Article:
In an interview, Maloney said the documents made clear that Trump was taking advantage of taxpayers by effectively requiring Secret Service agents to stay at properties he owned and then billing the government exorbitant charges.

“This raises concerns that the Trump Organization was profiting off the presidency,” Maloney said. “It’s excessive.”

She said the committee would continue to investigate how Trump’s businesses leveraged the presidency to his financial advantage, particularly regarding connections to foreign governments.

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“This is just the tip of the iceberg,” Maloney said.

While Trump was in office, his hotels were visited repeatedly by people seeking to influence his administration, including foreign leaders, embassies and telecom executives who needed the Justice Department’s approval for a pending merger. Since Trump still owned his businesses, he could benefit directly from their patronage.

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In the past, Trump Organization representatives have said the company billed the government “at cost” and could have made more money renting rooms to other guests. The company continued to charge the Secret Service since Trump left office and began living at his properties full time.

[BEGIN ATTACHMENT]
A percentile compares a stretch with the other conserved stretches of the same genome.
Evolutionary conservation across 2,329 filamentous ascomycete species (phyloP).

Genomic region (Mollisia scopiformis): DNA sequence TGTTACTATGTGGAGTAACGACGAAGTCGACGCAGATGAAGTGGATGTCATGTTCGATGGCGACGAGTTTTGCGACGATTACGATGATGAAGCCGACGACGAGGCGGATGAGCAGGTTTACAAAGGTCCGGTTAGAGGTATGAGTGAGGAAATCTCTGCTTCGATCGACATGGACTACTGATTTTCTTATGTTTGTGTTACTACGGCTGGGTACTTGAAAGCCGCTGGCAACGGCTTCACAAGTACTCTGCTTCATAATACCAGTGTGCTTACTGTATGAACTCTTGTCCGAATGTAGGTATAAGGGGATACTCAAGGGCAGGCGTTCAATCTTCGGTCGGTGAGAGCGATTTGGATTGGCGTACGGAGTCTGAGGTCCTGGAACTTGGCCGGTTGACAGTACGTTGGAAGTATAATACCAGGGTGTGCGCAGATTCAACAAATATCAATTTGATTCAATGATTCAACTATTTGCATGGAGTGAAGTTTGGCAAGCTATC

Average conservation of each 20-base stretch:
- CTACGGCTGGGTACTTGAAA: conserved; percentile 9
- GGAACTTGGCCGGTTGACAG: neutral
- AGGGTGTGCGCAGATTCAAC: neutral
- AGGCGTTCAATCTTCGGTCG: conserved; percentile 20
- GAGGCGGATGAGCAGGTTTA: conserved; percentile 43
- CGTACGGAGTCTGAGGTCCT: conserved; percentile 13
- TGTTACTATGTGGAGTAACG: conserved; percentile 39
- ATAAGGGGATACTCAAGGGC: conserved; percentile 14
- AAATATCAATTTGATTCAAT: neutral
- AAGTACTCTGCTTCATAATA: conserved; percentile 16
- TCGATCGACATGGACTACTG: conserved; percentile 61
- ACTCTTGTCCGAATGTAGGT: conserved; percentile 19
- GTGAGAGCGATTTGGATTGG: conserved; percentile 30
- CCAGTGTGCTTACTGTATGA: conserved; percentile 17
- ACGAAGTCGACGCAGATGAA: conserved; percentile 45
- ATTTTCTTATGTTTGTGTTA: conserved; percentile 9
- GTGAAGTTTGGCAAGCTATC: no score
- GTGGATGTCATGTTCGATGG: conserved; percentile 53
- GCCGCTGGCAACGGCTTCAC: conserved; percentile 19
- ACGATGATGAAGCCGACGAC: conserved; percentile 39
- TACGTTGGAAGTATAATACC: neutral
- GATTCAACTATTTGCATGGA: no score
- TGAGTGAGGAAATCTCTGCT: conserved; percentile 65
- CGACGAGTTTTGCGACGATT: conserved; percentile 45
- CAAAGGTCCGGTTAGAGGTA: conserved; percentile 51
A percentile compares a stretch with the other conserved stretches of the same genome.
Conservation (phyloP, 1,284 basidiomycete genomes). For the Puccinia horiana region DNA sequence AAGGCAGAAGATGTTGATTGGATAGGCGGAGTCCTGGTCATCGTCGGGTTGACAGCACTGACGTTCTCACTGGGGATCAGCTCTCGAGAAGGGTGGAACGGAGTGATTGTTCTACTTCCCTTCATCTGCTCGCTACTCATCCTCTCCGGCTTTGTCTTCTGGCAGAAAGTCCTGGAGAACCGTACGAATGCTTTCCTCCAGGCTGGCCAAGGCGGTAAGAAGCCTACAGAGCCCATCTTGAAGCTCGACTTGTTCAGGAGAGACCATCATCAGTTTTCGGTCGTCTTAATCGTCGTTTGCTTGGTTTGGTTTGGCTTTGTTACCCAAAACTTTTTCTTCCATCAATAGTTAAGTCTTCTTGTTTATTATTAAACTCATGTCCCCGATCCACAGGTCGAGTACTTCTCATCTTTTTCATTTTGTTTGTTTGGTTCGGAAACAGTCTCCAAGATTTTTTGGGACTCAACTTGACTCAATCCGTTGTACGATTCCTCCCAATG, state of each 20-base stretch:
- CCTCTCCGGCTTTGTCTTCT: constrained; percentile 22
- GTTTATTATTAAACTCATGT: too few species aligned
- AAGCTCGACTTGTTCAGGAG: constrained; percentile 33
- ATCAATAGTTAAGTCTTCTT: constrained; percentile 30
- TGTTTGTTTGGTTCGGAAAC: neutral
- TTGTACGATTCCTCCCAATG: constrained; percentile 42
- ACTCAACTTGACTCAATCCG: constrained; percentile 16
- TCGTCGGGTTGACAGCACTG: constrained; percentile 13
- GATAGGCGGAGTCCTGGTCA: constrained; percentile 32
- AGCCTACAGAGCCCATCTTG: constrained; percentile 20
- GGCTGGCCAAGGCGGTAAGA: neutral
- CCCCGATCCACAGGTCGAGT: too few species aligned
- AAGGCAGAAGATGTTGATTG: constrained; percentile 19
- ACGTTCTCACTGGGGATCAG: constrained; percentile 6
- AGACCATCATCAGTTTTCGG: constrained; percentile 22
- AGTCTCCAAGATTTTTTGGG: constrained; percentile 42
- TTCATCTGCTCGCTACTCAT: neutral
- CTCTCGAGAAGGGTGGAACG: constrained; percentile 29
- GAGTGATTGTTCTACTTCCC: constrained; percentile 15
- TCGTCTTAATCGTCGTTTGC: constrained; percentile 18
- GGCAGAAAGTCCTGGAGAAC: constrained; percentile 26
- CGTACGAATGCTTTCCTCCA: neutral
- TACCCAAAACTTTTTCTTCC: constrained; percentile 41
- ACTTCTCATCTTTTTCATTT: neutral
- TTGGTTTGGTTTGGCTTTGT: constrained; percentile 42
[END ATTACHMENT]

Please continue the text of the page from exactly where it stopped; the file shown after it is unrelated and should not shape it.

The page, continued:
In 2020, The Washington Post reported that the government had spent more than $2.5 million at Trump properties during his presidency. The payments came from multiple agencies and were largely prompted by Trump’s travel.

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The State Department, for instance, paid the Mar-a-Lago club thousands of dollars for expenses related to Trump’s summits with foreign leaders there — including charges for flowers, food and even glasses of water.

The White House paid Mar-a-Lago more than $1,000 to cover 54 alcoholic drinks consumed by Trump aides in a private bar, as first reported by ProPublica.

And the Secret Service paid Trump’s company to follow his family to properties around the country and the world. Many of those charges were related to the former president’s visits to Mar-a-Lago and Trump National Golf Club in Bedminster, New Jersey — where the Secret Service paid the Trump Organization $17,000 per month, an unusually high rent for that area, to use a “cottage” on the grounds of the golf club.

The Secret Service also paid the Trump Organization for rooms it used while protecting top administration officials — including Vice President Mike Pence and Treasury Secretary Steven Mnuchin — during their stays at Trump properties.

The records obtained by the Oversight Committee show that the Secret Service has made at least 669 payments to Trump’s company, Maloney said Monday in a public letter to Kimberly A. Cheatle, the agency’s director.

The Secret Service issued a written statement saying only that it would respond to the committee’s requests for more information but did not provide any additional details.

Trump continued to own his businesses throughout his presidency, though he said he had given day-to-day management to his adult sons. The Trump Organization’s charges did not violate the law, ethics experts said, since presidents are largely exempt from conflict-of-interest laws that apply to other federal officials.

This article originally appeared in The New York Times.

First published on: 18-10-2022 at 10:48 IST